New drone gives firefighters ability to help people during search and rescue operations – WBAY

GREEN BAY, Wis. (WBAY) – Green Bay Metro firefighters can now see eagle eye views of fire scenes or possibly even locate missing people with the help of some new technology the department purchased this summer.
Twelve firefighters now make up the department’s new Drone Team, FAA certified to operate two new drones, a DJI Mavic Air 2 and a DJI Matrice 300 RTK.
“This is one of the few drones of this size in the state of Wisconsin. I want to say it’s one of a handful of this caliber,” says Nick Craig, one of the Green Bay Metro Fire Department’s drone pilots, referring to the Matrice.
The aircraft differ in size and capabilities, but both are proving useful already.
The Mavic Air 2 can maneuver tight spaces and provide some pretty good views from its attached camera, but it’s small, comparable to the size of some birds.
It’s a similar drone to the kind many other police and fire agencies in the area currently use.
The second drone, the Matrice, is the one they’re most eager to use.
A big reason is its sheer size, comparable to a labrador or similar-sized dog.
The drone weighs only about 13 pounds but stands out among the rest simply for what it can do.
“Right now, we have the drop device with five claws. We have the thermal imaging camera with the other camera all in one unit, and we have, I think it’s a 10,000 lumen spotlight that we can use for search and rescue at night,” explains Craig. “They say you can read a newspaper, standing underneath it, when the drone is 400 feet up.”
Firefighters shared videos from both a fire and some training drills to show us how useful it’s expected to be.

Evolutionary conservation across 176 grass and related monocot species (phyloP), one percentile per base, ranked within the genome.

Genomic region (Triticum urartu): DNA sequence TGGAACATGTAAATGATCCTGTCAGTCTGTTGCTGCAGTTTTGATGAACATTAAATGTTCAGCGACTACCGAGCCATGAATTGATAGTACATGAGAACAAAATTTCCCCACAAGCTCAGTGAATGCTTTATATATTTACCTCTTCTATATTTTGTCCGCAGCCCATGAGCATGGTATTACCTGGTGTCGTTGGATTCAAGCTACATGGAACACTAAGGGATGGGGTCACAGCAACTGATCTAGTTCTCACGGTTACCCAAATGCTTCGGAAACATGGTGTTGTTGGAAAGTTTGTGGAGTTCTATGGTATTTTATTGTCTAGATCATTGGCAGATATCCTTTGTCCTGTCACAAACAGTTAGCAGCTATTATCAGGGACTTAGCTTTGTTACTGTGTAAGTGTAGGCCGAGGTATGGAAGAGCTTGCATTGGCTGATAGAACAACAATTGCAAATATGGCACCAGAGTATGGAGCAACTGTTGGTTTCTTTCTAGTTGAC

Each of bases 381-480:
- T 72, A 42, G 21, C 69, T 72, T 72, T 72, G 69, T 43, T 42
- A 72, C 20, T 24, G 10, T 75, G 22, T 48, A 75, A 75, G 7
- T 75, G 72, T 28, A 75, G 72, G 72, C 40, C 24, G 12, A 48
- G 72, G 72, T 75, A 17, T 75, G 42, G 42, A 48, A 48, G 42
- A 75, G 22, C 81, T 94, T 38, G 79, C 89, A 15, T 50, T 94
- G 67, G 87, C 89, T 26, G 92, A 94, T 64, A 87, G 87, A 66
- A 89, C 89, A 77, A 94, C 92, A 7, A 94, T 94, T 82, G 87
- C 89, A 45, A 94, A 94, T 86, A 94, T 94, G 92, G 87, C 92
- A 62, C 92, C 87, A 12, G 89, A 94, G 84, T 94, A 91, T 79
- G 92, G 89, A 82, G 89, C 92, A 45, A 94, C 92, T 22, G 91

One from a nighttime exercise shows how clearly the thermal imaging camera can find and track people, or even a deer, that the naked eye couldn’t spot.
Craig says firefighters have already used it during a search for a person lost in the woods and to look for people stranded in the Bay of Green Bay.
With the possibility of operating the drone from their boat during a water search or rescue, firefighters think the attachable claw device could be a difference maker.
“There is potential for us to drop items, such as a life preserver or life ring to someone that’s out in the water,” says Craig.
It also provides more safety for firefighters, giving them a clear view of hot spots or other dangerous situations.
“If we don’t have people on a roof, we take a look at that from the ground from a safe position, determine if it’s potentially safe or not and then it gives the incident commander a good view of what’s going on at that scene,” explains Craig.
The department has also offered to take the drone to incidents outside the Green Bay area to assist other agencies if needed.
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